“Bringing the WTA Finals to Riyadh is an exciting new opportunity for us, and a positive step for the long-term growth of women’s tennis as a global and inclusive sport,” Steve Simon, WTA Chairman and CEO, said. “We’ve been impressed by the commitment shown by the Saudi Tennis Federation to grow the sport at all levels, and we have no doubt that players and fans can look forward to a world-class event in Riyadh as the finale to the 2024, 2025 and 2026 seasons.”


WTA Chairman and CEO Steve Simon believes the deal with Saudi Arabia's Private Investment Fund (PIF) will help to develop women's tennis over the coming years

© Matthew Stockman/Getty Images

Nevertheless, the deal has raised questions about LGBTQ+ and women’s rights in Saudi Arabia, with Hall of Famers Chris Evert and Martina Navratilova and others vocally opposing it over the past few months.

“We’re going into this eyes wide open that the investment in sport by Saudi certainly provokes strong views from people,” WTA Tour Chairman and CEO Steve Simon said. “We’ve met with Chris and Martina and listened to their concerns, and we have shared their concerns through our stakeholders as well, without prejudice.

“We’ve also shared the concerns around women’s rights and LGBTQ+ rights within the Kingdom of Saudi.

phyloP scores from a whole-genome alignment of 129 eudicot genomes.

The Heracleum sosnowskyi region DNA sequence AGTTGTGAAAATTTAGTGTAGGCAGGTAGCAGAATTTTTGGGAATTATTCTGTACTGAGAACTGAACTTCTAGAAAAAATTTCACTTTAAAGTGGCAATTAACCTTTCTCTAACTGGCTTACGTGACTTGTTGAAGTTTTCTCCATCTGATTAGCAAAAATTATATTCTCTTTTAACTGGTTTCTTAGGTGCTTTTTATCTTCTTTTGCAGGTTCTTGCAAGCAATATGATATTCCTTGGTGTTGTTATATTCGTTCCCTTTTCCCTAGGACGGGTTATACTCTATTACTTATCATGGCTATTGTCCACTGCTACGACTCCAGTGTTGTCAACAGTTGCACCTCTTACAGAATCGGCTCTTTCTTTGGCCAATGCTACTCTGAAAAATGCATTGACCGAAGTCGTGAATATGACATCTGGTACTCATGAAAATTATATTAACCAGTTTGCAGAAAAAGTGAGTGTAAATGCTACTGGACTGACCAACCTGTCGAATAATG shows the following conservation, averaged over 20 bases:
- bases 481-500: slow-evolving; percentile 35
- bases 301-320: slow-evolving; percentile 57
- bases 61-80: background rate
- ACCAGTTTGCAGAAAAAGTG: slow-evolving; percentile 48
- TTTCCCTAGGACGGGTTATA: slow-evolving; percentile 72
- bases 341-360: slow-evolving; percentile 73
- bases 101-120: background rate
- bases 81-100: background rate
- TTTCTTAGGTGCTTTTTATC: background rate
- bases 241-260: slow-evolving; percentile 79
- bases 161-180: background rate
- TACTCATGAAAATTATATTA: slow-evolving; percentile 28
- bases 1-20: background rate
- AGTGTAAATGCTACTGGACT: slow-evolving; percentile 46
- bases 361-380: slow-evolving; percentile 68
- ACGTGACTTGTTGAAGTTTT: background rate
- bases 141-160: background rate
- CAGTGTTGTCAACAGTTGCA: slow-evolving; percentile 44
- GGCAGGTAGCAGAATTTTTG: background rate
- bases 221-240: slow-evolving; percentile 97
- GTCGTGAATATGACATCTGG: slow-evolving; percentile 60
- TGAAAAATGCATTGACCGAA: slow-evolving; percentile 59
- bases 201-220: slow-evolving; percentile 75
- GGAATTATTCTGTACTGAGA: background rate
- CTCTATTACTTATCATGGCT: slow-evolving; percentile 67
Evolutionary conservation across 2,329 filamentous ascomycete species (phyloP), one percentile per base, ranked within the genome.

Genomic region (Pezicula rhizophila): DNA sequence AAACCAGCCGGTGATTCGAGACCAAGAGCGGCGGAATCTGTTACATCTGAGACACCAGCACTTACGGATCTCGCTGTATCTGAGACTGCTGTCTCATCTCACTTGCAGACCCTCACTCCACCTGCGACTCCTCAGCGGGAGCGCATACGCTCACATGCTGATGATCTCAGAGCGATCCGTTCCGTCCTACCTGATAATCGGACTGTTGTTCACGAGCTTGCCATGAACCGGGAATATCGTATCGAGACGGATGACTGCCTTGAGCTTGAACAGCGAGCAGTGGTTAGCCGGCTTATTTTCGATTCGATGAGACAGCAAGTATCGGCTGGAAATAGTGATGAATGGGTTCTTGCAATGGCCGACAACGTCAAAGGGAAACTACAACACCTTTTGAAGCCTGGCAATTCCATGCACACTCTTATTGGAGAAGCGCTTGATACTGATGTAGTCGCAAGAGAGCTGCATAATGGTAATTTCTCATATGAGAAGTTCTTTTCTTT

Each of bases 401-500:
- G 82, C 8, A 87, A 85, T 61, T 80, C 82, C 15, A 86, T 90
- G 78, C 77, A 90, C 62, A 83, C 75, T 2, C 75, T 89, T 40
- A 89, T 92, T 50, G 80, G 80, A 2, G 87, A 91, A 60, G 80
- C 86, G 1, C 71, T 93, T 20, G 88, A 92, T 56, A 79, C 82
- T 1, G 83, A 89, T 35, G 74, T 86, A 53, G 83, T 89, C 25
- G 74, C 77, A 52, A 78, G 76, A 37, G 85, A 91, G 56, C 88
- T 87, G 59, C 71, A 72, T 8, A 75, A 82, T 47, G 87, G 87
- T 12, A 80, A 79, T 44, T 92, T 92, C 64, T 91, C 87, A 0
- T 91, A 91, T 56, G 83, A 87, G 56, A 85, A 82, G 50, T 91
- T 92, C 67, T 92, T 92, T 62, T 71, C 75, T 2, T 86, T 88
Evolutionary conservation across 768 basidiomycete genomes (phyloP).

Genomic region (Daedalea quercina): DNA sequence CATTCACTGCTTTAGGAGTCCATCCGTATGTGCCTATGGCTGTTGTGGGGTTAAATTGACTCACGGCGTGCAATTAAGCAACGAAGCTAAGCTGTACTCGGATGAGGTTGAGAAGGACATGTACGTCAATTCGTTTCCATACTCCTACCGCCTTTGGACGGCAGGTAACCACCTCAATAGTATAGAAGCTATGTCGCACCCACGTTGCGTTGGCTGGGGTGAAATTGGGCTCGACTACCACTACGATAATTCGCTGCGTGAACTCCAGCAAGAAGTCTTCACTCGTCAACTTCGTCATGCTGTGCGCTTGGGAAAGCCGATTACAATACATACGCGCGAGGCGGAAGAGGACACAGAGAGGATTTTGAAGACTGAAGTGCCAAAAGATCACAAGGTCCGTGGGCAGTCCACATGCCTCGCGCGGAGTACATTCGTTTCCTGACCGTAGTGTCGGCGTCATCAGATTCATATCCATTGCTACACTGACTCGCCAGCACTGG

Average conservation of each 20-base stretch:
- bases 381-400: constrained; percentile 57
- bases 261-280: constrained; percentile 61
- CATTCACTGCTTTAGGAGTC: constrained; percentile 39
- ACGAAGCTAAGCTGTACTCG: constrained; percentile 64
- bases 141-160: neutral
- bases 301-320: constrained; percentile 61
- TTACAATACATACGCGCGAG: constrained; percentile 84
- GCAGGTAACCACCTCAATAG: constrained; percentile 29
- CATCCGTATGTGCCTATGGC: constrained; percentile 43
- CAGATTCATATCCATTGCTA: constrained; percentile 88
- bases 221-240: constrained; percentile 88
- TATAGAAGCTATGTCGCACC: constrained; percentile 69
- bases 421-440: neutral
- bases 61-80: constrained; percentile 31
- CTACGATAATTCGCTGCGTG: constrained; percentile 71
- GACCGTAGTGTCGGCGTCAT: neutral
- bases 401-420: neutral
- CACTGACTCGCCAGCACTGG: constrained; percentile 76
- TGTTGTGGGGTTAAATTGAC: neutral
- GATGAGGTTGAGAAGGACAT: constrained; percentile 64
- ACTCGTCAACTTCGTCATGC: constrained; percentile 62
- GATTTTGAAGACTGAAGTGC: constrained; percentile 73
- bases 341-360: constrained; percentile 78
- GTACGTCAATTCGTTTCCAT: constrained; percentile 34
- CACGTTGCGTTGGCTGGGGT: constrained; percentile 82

“Our focus is on how we develop women’s tennis for the benefit of everybody involved in the game. The reality of it is… we are truly a global tour, a global business.”

As for any concerns about Saudi Arabia that current players might have, Simon added: “We don’t plan to do any persuading. The players need to make their own choices, and we do believe that everyone who qualifies is going to want to play.”

So far, the majority of top players have indicated that they would be open to playing in Saudi Arabia, including Iga Swiatek, Aryna Sabalenka, Coco Gauff and Jessica Pegula, amongst others.

The cities that hosted in Fort Worth, Texas, in 2022, and Cancun, Mexico, in 2023, were not revealed until September each year, and last November’s event was strongly criticised by players.

“This partnership will build on our exposure to a market and a region whose impact on the sports industry is certainly growing rapidly,” Simon said.

“We certainly expect that you’ll see more events coming there in the future. So at the end, we believe that the WTA should be a part of this development, versus being on the outside.”

In recent years, Saudi Arabia has enacted wide-ranging social reforms, including granting women the right to drive and largely dismantling male guardianship laws that had allowed husbands and male relatives to control many aspects of women’s lives.